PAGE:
An important part of an improv education is learning to harness the group mind. The group mind in turn requires a sense of trust among the troupe members along with a willingness to risk and to show vulnerability. Risk and vulnerability by definition are not the easiest characteristics to bring to the stage, in part because we keep asking ourselves, “But, is it funny?”
Imagine this scenario: Player 1 steps center stage and looks out toward the tech booth. Player 2 steps out and stands next to Player 1 and looks out toward the tech booth. To the untrained eye, they are doing nothing. To improv veterans, they are forming a base reality. If nothing changes, they will soon start to hear twitters and nervous giggles from the audience. Within seconds, full on laughter. What are they doing that’s so funny? They’re taking a risk. The audience has a certain set of expectations. Those will usually include spacework, witty banter, maybe even conflict as a setup for the “funny.” Doing what is not expected, however, is often more hilarious than anything that will come out of the mouths of those players.
Maybe Player 3 joins them. Soon the entire back line is centerstage looking out at the tech booth. The audience is in an uproar. What will happen? I bet at that point it will be difficult for the players to keep a straight face, and what is funnier than comedy performers who can’t hold it together?
And, that’s what happens when you do nothing. We’re taught in improv class that it is not necessary that we try to be funny. It is necessary that we try to be real, authentic. If you’ve been around this game for awhile, you know that going for the one-liner may get you a quick laugh, and it may be a good way to end a scene that’s a little long in the tooth (that’s an old person expression for old), but it doesn’t make for a great scene. That’s why people who come to improv from stand-up have a hard time in improv class. It’s why many people, used to the popular culture of sitcoms, Saturday Night Live, late night talk shows and Comedy Central, think that improv is so hard. What is hard is coming up that barrage of hilarious stand up and sketch material. (Kudos to Law and Order: the SVUsical, which is closing this weekend.)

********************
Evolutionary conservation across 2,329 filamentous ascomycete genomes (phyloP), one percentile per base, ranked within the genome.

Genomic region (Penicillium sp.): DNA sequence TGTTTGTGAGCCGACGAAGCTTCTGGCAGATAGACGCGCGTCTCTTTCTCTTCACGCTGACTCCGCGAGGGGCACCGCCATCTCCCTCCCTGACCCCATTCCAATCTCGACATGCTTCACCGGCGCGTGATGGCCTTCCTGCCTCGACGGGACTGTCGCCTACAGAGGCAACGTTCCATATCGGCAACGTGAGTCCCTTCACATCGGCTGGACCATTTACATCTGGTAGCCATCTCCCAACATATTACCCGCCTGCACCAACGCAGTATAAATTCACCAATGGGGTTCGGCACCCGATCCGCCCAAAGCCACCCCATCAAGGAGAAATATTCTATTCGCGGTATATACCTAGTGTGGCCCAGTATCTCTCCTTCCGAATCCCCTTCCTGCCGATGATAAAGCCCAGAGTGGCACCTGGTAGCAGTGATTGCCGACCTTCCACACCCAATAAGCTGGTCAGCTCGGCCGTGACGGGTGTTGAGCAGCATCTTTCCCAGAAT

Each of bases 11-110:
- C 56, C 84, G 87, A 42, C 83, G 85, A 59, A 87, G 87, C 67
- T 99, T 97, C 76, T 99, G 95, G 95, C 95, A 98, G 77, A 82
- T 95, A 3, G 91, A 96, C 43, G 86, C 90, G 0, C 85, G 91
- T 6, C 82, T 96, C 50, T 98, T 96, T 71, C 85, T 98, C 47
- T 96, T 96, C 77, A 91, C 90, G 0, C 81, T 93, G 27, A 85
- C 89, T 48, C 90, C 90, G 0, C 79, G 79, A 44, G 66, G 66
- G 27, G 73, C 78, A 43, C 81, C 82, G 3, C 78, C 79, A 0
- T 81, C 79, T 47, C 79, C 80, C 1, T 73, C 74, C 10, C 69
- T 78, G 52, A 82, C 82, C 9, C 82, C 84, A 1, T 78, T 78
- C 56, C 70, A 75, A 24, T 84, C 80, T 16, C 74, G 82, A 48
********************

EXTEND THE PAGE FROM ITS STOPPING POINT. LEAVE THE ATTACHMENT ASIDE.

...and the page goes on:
Cody Dearing did a similar exercise in his Crossing the Streams workshop. He instructs a small group of people to sit in a half circle and have a conversation based off a one-word suggestion. Group One: sandwich; Group Two: sleep. The key word is “conversation.” Don’t try to be funny, he says, just talk. No one cracks a joke, but soon the audience is laughing anyway. Why? Because every friggin’ thing is funny in some way to someone. Life is funny. We don’t have to try to make it that way.
Lesson #1: One way to be vulnerable is to do nothing “funny.”
Sometimes in class, we do an exercise in which we stretch while we make “confessions.” Usually, the confessions are just a recounting of something that happened that day. “It was not the best day. My boss yelled at me. It hurt my feelings.” Sometimes, the confession will take the form of an opinion. “My boss yelled at me. He’s such a jerk.” Sometimes, the confession is a true admission of wrongdoing, guilt, an embarrassing act. “I screwed up, and my boss yelled at me.”
Now, imagine translating that for the stage. Which is the authentic and shows the most vulnerability? Which of those scenes will be the most satisfying, with or without laughs?
Lesson #2: One way to be vulnerable is to use "I" statements.
Harnessing the power of the "I" statement can automatically transform an average scene into one with a lot more punch. Which is funnier? (This is a test. Hope you took notes.)
- “He was such an idiot - he tripped over his own two feet.”
- “I’m such an idiot - how could I trip over my own two feet?”
Try this one:
- “So, I’m just saying, Uncle Paul, I’m not going to drive a pink VW bug even if you give it to me.”
- “So, I’m just saying, Uncle Paul, you look stupid behind the wheel of a pink VW bug.”
They both have merit, but I would venture to guess that the scenes initiated with “I” statements would be funnier and more satisfying than the others. In fact, many veteran improvisers often take exception to scenes that are initiated with “You” or “They” statements, especially if they set up conflict.
When using “I” statements, we are almost always taking some kind of risk or acknowledging some kind of vulnerability. With “You” statements, we’re projecting the vulnerability onto someone else. Some people would call that bullying. It’s an easy initiation - setting up a conflict. But it doesn’t make for a very satisfying scene.
Our Jam hosts often admonish us to “like each other.” That can mean a lot of things. To me, that means that we don’t initiate unnecessary conflict, don’t pimp, and don’t try to steal the thunder by offering laugh lines. Instead we take personal risks and show vulnerability and support our scene partners when they do. Now, that's funny.
Carron Armstrong is a Level 4 student in the Dallas Comedy House Training Center, where her husband, Gary, is in Level 2 and her daughter, Haley, is in Level 1. She is pleased that they form DCH’s first improv family dynasty (as far as she knows). Their legacy will be a new house format called the Armstrong.